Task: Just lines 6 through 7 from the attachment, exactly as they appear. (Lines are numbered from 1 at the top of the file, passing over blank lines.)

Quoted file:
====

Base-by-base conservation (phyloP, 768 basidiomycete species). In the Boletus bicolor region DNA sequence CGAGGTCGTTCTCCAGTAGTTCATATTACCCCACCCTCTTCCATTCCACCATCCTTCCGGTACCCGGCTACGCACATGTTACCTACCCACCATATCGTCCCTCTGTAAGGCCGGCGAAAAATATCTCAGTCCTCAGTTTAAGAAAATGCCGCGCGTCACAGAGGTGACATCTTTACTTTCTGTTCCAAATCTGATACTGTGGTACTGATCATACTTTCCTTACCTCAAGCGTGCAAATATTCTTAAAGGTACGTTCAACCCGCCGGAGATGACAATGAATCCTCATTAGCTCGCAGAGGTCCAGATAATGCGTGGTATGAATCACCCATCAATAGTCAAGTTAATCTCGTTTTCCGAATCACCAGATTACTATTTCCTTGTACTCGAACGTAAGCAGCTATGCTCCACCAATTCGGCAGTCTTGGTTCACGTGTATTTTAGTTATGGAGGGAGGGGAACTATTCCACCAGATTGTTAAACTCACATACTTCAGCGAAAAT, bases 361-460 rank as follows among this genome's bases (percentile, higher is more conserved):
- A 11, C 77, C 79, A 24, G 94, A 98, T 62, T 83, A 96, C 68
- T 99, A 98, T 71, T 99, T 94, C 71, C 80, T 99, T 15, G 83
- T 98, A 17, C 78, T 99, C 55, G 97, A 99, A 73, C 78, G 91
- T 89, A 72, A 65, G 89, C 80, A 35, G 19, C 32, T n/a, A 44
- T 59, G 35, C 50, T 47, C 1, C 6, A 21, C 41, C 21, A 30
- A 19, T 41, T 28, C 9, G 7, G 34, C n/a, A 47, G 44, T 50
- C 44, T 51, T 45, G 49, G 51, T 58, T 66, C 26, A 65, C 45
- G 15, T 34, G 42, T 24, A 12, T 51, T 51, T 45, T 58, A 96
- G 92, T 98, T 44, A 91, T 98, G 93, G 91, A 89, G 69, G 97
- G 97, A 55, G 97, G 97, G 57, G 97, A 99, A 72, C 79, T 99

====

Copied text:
- T 59, G 35, C 50, T 47, C 1, C 6, A 21, C 41, C 21, A 30
- A 19, T 41, T 28, C 9, G 7, G 34, C n/a, A 47, G 44, T 50